I've said it here before – I'm not above mixing beers, whether that's to blend away flaws in a batch of homebrew that I'm not too keen on drinking by itself, or to allow two or more beers' strengths to complement each other, or just for the hell of it.
But mostly this type of diversion takes place beneath the faucets of my kegerator. Something I have never been too heavily involved in is blending beers with non-beer liquids and substances. Yet such so-called "beer cocktails" are assuredly out there, if usually a little obscure and out of the mainstream, and mixologists have over the years crafted more than a few time-honored cocktail recipes showcasing the ordinarily solitary suds.
Maybe it's something about the time of year, or maybe it's just coincidence, but inside of the past month, at least two major publications – Esquire and The Washington Post – have picked up on the topic and turned out some great reads for the beer-cocktail-curious.
Or perhaps the timing is neither seasonal nor coincidental, but rather indicative of something more profound afoot – what else would compel the Post to pronounce, "We can declare that the beer cocktail is having its moment"?
Maybe it is, maybe not. I'm sure that I'm too far away from influential places like New York, Philadelphia and even Washington, D.C., to know just how much steam the beer-cocktail movement has built up. Nevertheless, reading about these clever and oftentimes mouth-watering concoctions – some of which I'd heard of, some I hadn't – is both fun and inspiring.
Of the cocktails Esquire and the Post highlight, I'm particularly interested in the Shandy Gaff, a blend of American Pale Ale and ginger beer; The Saint, which combines Schwarzbier with gin, elderflower liquor and Earl Gray-infused vermouth; and of course the Black Velvet, for which I conveniently happen to have both of the ingredients (champagne and Stout), the pale bubbly stuff being something I do not otherwise find myself normally drawn to.
For the time being, my forays into beer-based drinks have been limited. I've had really-delicious and not-so-good Micheladas before; I once toyed around with a holiday drink featuring rich ale, bourbon (or rum) and egg nog; and I've sampled Berliner Weisse mit schuss (with flavored syrup) – a blend familiar to many beer lovers that was mentioned in the Esquire piece.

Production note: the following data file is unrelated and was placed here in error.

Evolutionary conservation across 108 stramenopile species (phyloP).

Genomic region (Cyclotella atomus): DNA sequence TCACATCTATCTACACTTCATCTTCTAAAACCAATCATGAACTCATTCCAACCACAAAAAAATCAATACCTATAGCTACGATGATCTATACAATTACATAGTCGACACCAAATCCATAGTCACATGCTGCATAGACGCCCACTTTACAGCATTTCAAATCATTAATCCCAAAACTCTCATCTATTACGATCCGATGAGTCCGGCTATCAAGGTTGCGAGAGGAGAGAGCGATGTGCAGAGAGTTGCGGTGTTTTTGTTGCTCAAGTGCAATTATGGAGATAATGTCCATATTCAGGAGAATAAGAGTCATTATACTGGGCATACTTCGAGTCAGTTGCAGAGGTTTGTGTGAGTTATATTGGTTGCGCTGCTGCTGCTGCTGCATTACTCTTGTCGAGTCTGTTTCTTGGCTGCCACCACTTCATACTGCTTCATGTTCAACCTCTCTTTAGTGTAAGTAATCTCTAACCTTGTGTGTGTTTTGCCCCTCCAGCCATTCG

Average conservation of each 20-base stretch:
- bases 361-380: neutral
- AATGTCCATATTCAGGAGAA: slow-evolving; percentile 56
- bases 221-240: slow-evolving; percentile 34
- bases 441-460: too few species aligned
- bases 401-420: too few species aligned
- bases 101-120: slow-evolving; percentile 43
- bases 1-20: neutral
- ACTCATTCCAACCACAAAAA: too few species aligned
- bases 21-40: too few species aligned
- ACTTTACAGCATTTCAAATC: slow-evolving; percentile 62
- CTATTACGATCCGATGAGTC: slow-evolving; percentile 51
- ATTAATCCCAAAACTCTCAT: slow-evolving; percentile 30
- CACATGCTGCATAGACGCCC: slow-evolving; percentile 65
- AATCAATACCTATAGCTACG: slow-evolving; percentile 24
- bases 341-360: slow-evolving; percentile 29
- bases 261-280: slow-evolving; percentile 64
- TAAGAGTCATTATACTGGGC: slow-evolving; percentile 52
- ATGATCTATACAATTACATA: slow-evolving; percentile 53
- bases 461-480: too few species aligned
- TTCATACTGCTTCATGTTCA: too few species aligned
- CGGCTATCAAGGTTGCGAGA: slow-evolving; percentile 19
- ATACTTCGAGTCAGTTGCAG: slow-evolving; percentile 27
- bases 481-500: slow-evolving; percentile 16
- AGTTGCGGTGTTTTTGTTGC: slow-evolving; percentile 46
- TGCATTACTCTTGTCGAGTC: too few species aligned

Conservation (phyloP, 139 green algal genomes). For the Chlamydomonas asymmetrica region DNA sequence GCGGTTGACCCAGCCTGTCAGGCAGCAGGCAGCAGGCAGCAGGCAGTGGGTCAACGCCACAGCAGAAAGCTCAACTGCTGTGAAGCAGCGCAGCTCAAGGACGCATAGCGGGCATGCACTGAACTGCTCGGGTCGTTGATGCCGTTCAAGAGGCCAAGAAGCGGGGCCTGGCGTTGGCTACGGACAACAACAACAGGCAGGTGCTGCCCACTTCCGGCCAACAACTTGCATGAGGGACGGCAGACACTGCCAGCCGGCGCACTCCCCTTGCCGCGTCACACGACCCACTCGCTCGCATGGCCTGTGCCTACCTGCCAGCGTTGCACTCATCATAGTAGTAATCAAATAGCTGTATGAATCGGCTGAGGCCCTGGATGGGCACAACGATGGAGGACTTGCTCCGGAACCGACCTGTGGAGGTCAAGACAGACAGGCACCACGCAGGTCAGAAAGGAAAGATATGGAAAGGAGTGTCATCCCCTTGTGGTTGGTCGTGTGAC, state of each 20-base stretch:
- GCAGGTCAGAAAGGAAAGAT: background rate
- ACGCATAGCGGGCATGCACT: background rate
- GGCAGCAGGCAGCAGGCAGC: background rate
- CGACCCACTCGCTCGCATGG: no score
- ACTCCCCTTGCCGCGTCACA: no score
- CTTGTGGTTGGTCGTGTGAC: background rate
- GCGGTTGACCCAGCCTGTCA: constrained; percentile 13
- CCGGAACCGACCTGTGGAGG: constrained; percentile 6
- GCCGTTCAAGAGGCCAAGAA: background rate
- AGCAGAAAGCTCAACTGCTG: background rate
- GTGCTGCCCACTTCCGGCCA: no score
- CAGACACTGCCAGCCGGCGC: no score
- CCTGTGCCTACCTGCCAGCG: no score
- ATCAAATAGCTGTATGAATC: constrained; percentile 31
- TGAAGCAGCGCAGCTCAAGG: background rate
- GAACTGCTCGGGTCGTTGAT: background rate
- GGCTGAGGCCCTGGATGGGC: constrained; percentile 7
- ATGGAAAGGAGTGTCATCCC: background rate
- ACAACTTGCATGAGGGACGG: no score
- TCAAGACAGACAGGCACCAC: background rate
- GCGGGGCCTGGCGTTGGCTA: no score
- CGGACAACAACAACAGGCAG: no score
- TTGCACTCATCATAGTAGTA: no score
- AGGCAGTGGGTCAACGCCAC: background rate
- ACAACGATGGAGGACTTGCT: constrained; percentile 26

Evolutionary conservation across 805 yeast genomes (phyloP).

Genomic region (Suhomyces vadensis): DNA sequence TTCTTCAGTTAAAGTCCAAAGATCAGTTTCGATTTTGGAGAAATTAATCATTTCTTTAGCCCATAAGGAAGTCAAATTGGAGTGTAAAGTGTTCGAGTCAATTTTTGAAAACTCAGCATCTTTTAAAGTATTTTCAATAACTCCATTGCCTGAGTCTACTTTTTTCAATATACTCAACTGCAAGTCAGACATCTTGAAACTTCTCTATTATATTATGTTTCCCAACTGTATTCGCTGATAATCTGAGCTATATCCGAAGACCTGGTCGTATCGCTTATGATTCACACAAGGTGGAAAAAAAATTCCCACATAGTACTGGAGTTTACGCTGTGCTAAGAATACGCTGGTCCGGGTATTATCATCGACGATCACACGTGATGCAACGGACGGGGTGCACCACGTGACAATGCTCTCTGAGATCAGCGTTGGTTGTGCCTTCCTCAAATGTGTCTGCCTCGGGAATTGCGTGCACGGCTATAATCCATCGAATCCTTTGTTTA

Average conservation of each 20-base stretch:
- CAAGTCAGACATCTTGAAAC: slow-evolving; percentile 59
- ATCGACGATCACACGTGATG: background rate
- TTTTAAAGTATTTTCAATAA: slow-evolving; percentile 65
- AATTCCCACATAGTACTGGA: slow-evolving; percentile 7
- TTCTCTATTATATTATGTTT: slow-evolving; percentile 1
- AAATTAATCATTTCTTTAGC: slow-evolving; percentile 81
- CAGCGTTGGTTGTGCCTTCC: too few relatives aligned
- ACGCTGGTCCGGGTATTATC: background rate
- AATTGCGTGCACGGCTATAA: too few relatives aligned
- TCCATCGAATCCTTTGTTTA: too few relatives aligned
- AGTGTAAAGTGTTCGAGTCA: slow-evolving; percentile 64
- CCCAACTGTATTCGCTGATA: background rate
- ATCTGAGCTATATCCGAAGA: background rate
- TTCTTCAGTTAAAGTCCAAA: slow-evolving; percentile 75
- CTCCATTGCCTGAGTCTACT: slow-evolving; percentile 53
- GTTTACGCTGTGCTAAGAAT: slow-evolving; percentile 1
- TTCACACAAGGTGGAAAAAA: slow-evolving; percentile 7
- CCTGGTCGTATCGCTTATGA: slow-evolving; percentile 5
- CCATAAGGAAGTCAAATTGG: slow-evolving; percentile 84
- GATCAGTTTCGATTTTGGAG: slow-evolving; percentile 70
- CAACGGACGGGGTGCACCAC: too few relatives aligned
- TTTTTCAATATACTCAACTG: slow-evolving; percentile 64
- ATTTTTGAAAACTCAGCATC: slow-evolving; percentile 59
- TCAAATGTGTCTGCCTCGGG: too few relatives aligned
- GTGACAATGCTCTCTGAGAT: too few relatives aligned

But for us beer fanatics, it may seem a little counter-intuitive to take our favorite beers and add things like ice, mixers, liquor and other flavorings – after all, if you're like me, we drink mostly beer because we prefer it to other beverages like cocktails. So why make a cocktail out of beer? Isn't that going backwards?
Perhaps, but then again I think I like the perspective of D.C.-area bartender Rachel Sergi, who offered this sublimely self-evident nugget: "Some might say that beer on its own is better, but I say everything is better with beer."
And when you put it that way...
Beer Cocktail Recipes:
- Washington Post
- That's the Spirit!
- Drunk Drinks
Beer Nog Recipe
(So this isn't the most seasonally appropriate recipe, but hey – I have only so much to offer. Keep this one in mind for the winter holidays. All measurements are rough and from memory. Play around and find proportions that you like.)
10 oz. rich, malty ale*
1.5 oz. bourbon or spiced rum
4 oz. egg nog
grated nutmeg and cinnamon to taste
Serve in an earthenware mug or something similarly rustic-looking
* I used Saint Arnold Christmas Ale, which can only be found in Texas. Something rich, malty and not too hoppy should fit the bill. Dark Belgian ales could be great.